Dr. En-Chuan Huang, who received his Ph.D from UIUC in 2016 on the Daya Bay Neutrino Oscillation Experiment, gave an invited talk at the Neutrino 2018 Conference announcing the observation of low-energy excess at a 4.8 standard deviation from his analysis of the MiniBooNE data. This result was one of the highlights at Neutrino 2018 Conference. En-Chuan was then invited to give a “Wine and Cheese” seminar at Fermilab in July 2018. This is the second time that he was invited to give the prestigious Fermilab “Wine and Cheese” seminar during a period of two years. The first one was on his Ph.D work on the Daya Bay experiment. En-Chuan is currently a postdoc at the Los Alamos National Laboratory. Dr. Pinghan Chu, who received his Ph.D from UIUC in 2012 on the “Dressed-Spin” effect for the neutron EDM experiment, was recently promoted to the position of Staff Member at the Los Alamos National Laboratory. Dr. Chu recently received the Los Alamos LDRD support for his new proposal to search for Axion, one of the leading candidates for the Dark Matter which remains to be discovered. Dr. Evan McCllelan, who received his Ph.D degree from UIUC in 2016 on the Fermilab SeaQuest experiment, recently gave an invited talk at the Photonuclear Gordon Research Conference reporting the latest results from the MARATHON experiment. He is currently a postdoc at the Jefferson Laboratory. Ms Shivangi Prasad, a current UIUC graduate student, also presented an invited talk at this Conference on the latest result from the SeaQuest experiment.
Author: Professor Jen-Chieh Peng
Published on 11/12/2018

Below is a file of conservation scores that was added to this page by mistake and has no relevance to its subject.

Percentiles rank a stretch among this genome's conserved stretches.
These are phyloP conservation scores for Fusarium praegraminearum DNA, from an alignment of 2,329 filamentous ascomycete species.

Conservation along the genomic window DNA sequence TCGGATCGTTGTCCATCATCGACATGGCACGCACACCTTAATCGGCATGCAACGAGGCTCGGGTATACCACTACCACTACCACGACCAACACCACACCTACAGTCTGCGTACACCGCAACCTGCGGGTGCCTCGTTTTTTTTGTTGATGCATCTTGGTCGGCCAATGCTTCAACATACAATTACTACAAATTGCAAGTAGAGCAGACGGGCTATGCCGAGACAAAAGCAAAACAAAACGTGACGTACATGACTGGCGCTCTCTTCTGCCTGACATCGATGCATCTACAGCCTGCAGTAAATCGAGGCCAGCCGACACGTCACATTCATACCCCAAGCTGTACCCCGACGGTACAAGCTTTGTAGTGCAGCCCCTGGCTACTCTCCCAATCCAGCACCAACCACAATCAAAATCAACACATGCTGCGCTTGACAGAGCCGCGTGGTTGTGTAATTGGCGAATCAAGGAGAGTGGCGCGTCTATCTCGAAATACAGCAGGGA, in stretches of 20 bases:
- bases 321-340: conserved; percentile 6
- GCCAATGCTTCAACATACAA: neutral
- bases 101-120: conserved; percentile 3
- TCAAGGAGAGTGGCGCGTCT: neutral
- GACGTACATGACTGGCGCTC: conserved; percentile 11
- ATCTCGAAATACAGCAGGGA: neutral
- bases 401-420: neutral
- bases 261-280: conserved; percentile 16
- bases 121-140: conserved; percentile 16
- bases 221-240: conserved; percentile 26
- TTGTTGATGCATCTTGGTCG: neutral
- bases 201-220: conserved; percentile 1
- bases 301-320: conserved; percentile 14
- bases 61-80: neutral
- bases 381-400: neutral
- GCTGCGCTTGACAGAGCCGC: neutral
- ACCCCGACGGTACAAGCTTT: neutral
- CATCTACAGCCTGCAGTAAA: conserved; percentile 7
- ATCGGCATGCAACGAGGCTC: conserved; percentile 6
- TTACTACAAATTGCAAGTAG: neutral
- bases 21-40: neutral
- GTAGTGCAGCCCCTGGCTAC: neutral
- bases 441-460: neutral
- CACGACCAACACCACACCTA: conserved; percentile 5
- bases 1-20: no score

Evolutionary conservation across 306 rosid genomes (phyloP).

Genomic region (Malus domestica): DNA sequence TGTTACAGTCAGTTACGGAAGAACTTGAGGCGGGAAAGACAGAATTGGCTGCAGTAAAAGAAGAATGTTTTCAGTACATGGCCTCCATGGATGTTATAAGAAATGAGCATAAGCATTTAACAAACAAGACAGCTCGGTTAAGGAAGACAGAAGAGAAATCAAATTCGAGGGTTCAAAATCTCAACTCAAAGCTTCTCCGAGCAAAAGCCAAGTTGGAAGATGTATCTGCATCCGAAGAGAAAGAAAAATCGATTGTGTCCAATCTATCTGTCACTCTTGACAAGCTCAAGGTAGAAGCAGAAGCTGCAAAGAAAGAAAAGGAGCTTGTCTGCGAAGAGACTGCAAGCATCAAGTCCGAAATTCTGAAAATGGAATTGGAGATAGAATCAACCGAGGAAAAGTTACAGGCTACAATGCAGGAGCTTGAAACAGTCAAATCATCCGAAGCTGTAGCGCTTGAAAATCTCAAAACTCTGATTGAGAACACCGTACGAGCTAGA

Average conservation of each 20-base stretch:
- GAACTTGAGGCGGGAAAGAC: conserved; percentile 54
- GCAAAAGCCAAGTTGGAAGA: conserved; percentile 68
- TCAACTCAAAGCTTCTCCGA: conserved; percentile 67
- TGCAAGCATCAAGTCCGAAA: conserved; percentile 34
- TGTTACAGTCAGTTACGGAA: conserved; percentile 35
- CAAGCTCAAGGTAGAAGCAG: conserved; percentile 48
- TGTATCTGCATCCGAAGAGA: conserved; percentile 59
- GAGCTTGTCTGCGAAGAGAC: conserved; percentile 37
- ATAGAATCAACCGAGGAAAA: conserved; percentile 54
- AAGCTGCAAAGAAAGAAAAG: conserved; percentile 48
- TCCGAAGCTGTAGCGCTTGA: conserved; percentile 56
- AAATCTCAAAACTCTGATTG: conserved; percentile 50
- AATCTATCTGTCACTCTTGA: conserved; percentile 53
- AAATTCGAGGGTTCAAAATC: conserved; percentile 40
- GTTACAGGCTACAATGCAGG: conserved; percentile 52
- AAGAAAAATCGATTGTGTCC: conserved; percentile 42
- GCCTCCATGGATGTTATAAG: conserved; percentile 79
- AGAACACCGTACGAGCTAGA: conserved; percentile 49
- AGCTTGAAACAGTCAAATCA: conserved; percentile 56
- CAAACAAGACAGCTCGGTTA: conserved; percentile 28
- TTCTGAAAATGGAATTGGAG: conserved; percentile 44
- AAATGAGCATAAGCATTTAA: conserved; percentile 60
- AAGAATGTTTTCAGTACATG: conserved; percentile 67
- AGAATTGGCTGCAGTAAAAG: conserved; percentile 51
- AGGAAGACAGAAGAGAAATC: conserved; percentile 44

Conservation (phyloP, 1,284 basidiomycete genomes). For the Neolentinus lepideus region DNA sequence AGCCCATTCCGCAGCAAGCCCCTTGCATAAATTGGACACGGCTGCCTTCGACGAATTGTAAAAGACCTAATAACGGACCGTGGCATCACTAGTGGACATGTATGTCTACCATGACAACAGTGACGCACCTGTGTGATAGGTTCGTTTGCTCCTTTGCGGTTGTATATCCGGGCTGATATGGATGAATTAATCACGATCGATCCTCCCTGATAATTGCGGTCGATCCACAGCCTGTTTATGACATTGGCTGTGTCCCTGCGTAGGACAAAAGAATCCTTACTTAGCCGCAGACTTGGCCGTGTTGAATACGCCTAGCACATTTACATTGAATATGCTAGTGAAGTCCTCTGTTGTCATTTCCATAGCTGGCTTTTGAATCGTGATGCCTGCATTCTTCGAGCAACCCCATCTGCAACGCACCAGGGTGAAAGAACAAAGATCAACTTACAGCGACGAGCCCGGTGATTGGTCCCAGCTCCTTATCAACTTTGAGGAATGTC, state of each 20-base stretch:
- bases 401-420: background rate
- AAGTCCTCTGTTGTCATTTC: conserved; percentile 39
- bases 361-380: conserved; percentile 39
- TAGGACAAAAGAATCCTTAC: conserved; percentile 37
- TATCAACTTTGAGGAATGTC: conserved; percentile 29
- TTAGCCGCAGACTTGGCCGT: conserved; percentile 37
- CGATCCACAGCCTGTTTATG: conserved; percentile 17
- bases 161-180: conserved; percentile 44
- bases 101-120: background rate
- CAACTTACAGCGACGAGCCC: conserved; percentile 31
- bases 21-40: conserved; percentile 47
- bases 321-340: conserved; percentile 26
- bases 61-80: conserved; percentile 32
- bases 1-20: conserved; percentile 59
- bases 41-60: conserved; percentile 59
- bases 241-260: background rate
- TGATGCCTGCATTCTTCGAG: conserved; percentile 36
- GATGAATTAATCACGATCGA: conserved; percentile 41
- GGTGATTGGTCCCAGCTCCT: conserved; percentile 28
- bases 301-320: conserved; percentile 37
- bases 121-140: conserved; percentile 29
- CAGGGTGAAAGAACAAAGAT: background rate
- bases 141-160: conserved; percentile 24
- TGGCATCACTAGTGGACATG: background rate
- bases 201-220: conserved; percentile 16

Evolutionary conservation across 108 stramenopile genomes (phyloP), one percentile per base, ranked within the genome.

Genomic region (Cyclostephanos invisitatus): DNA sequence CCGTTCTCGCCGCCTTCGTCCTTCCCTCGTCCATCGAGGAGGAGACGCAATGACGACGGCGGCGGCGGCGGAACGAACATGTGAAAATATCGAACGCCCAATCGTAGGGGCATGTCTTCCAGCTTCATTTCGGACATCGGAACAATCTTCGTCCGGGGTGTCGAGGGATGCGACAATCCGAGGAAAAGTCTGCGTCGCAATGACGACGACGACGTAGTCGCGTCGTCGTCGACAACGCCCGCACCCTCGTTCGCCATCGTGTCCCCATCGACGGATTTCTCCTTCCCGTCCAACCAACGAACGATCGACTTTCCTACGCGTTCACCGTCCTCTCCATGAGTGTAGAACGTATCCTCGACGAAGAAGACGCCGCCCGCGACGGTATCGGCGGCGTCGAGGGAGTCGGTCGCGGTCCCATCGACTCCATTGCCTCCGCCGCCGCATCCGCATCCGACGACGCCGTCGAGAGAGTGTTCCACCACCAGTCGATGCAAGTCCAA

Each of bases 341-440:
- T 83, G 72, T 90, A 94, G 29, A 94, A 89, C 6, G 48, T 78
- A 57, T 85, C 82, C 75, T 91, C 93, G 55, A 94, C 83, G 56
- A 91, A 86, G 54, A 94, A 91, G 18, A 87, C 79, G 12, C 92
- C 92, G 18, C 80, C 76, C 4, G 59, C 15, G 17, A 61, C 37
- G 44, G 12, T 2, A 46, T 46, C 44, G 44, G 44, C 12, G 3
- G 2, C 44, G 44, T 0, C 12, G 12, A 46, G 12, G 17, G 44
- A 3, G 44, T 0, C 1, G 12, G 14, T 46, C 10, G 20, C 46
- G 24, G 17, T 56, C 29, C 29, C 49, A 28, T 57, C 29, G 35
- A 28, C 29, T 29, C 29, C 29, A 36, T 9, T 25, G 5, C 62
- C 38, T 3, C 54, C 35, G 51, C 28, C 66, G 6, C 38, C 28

Pioneer in calculations of few-to-many-body systems passes

Steven C. Pieper, a pioneer in calculations of few-to-many-body systems, passed away last week.  Dr. Pieper received his Ph.D. in nuclear theory from UIUC in 1970 after receiving his undergraduate degree from the University of Rochester.  After a post-doctoral fellowship at Case Western, he moved to Argonne where he worked for over 50 years.  In the early 1980s he began a collaboration with Vijay Pandharipande and Bob Wiringa—the Urbana-Argonne collaboration—undertaking nothing less than detailed, first principles structural calculations of the largest nuclei possible—now heading up into the oxygen region.  This required making advantageous use of the high performance computing resources available at Argonne and elsewhere, Dr. Pieper’s long-time forte, work that continues to this day.  Among many contributions, these calculations helped us to understand the neutron halo nuclei helium-6 and helium-8 and is currently being applied to calculate electromagnetic and weak interaction responses necessary to interpret measurements in the search for sterile neutrinos. Bob and Steve shared the 2010 APS DNP Bonner Memorial prize for this work.